American Airlines flight attendants have drawn a line in the sand.
And the message was clear — they will not die for a company more interested in profits than in safety.
The powerful labour force has sent a letter to Boeing, warning the airplane manufacturer that it would refuse to board a plane en masse — 28,000 members strong — if they feel a plane is unsafe.
The letter was sent from the union representing the flight attendants. The impetus is the ongoing issues with Boeing’s 737 MAX plane, which has been grounded since March after two separate fatal crashes killed 346 passengers and crew, Rich Thomaselli of Travel Pulse reported.
“The stakes could not be higher. Our lives are not for sale,” Lori Bassani, the president of the Association of Professional Flight Attendants, wrote in a letter to Boeing CEO Dennis Muilenburg.
Muilenburg was in front of Congress earlier this week and testified that the 737 production line was working at a “high rate” at the time of the first crash in October 2018, the report said.
Worse, Muilenburg admitted that Boeing continued manufacturing the aircraft even after workers made their safety concerns aware.
“The 28,000 flight attendants working for American Airlines refuse to walk onto a plane that may not be safe and are calling for the highest possible safety standards to avoid another tragedy,” Bassani wrote, noting that Muilenburg’s testimony made clear “there were serious breakdowns in the supervision of the 737 MAX. … I know after two days of very tough hearings you understand the deep concerns that remain regarding the relaunch of the 737 MAX.”
Boeing announced last month it expects to return the embattled plane to service on Jan. 16, but previous dates to get back in the air have come and gone as the company continues to seek Federal Aviation Administration re-certification, the report said.
Meanwhile, the Globe & Mail reported today the Boeing 737 MAX is likely to return to service in Europe during the first quarter of 2020, the head of the European Union Aviation Safety Agency (EASA) said on Monday.
While the European regulator expects to give its approval in January, preparations by national authorities and airlines may delay the resumption of commercial flights by up to another two months, EASA executive director Patrick Ky indicated, the Globe & Mail reported.
“If there are training requirements (and) co-ordination to be done with the EU member states to make sure everyone does the same thing at the same time, this will take a bit of time,” Ky said. “That’s why I’m saying the first quarter of 2020.”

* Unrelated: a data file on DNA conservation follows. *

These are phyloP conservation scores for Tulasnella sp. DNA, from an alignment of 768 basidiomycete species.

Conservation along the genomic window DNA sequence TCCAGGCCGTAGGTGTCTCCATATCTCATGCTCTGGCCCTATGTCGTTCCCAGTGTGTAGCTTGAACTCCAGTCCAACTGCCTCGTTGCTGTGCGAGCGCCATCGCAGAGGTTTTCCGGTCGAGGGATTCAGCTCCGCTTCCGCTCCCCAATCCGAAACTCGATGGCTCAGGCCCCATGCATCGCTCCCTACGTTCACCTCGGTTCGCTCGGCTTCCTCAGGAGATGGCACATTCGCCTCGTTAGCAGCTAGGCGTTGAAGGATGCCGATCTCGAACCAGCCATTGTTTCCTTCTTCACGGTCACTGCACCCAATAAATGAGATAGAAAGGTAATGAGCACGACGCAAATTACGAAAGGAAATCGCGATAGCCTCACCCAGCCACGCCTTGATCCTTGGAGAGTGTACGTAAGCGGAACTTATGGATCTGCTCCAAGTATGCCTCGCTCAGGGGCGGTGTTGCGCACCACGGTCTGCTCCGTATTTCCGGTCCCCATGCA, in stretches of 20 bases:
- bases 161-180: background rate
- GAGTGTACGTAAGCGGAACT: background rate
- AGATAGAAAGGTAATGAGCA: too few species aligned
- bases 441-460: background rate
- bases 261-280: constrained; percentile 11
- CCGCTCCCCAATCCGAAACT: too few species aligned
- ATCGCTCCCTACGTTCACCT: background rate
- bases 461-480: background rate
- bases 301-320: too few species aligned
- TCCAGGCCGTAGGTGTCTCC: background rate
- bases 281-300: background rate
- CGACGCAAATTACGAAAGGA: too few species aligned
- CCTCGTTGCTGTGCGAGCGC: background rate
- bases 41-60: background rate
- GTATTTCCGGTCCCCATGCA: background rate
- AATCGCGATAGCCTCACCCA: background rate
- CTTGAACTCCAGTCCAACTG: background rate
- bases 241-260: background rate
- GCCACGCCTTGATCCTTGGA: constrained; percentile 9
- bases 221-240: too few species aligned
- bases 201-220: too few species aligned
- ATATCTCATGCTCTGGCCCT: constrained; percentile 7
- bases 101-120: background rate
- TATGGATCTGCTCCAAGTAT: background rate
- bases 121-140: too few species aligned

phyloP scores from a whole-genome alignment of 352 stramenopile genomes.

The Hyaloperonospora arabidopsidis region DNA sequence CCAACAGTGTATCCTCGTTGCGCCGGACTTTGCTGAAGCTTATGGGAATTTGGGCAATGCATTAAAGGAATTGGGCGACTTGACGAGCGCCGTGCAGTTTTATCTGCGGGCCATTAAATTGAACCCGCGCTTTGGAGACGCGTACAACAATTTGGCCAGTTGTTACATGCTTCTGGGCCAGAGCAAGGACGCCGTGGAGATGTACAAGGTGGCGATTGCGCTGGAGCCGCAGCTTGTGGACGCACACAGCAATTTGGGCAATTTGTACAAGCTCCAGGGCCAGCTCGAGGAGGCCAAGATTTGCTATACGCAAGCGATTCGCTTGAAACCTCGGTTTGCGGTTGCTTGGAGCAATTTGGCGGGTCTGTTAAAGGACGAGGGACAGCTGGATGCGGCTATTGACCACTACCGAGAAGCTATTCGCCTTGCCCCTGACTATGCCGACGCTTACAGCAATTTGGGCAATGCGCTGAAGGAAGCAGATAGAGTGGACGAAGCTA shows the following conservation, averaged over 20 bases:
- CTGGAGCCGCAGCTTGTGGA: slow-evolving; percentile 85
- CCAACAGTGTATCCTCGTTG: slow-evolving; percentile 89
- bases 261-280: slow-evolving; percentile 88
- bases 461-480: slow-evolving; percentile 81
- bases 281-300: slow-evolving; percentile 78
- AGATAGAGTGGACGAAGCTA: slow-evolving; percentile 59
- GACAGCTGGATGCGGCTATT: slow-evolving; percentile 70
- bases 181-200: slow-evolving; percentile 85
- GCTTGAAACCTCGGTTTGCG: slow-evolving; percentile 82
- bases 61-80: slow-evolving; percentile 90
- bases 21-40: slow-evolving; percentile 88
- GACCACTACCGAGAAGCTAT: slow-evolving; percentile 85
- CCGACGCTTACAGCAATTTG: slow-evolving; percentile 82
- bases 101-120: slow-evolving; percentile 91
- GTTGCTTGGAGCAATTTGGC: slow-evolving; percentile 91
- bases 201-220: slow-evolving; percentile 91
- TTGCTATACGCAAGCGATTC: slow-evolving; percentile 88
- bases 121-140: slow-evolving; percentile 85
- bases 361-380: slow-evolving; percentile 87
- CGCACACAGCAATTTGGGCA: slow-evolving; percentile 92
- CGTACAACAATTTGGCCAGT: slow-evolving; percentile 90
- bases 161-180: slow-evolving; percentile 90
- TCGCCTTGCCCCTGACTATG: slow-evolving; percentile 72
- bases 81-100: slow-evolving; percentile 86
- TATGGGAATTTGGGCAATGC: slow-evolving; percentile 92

Low-cost operator Ryanair, one of Boeing’s biggest clients, also said on Monday it expected further delays to MAX deliveries to impact its growth in 2020.
As the Ireland-headquartered reported profit of 1.15 billion euros (US$1.28 billion) for the half-year to September, in line with the same period of 2018, CEO Michael O’Leary said the airline now expects to receive its first MAX planes in March 2020, CTV news reported.
O’Leary said Monday that “we have reduced our expectation of 30 MAX aircraft being delivered to us in advance of peak summer 2020 down to 20 aircraft and there is a real risk of none.”
Europe’s busiest airline has said it would cut flights and close some bases because of delays to deliveries of the plane.
Lawmakers on Capitol Hill pressed Boeing’s CEO on why he hasn’t given up his pay after two fatal crashes of its 737 MAX planes that killed 346 people, CNBC reported.
The embattled exec, whose compensation topped US$23 million in 2018, the year of the first crash, largely ducked the question, saying that is up to the company’s board. Others lawmakers called for a more drastic measure, CNBC reported.
“Mr. Muilenburg, if you had an ounce of integrity, you would know that the right thing to do is to step down,” Rep. Debbie Mucarsel-Powell, D-Fla.,said Wednesday at the House Committee on Transportation and Infrastructure hearing.
“You are the captain of this ship. A culture of negligence, incompetence or corruption starts at the top and it starts with you” Rep. Jesus Garcia, D-Ill., said while questioning Muilenburg whether employees were pressured to cut corners to get the plane to market, accusations the executive denied. “I think it’s time that you submitted your resignation, don’t you?”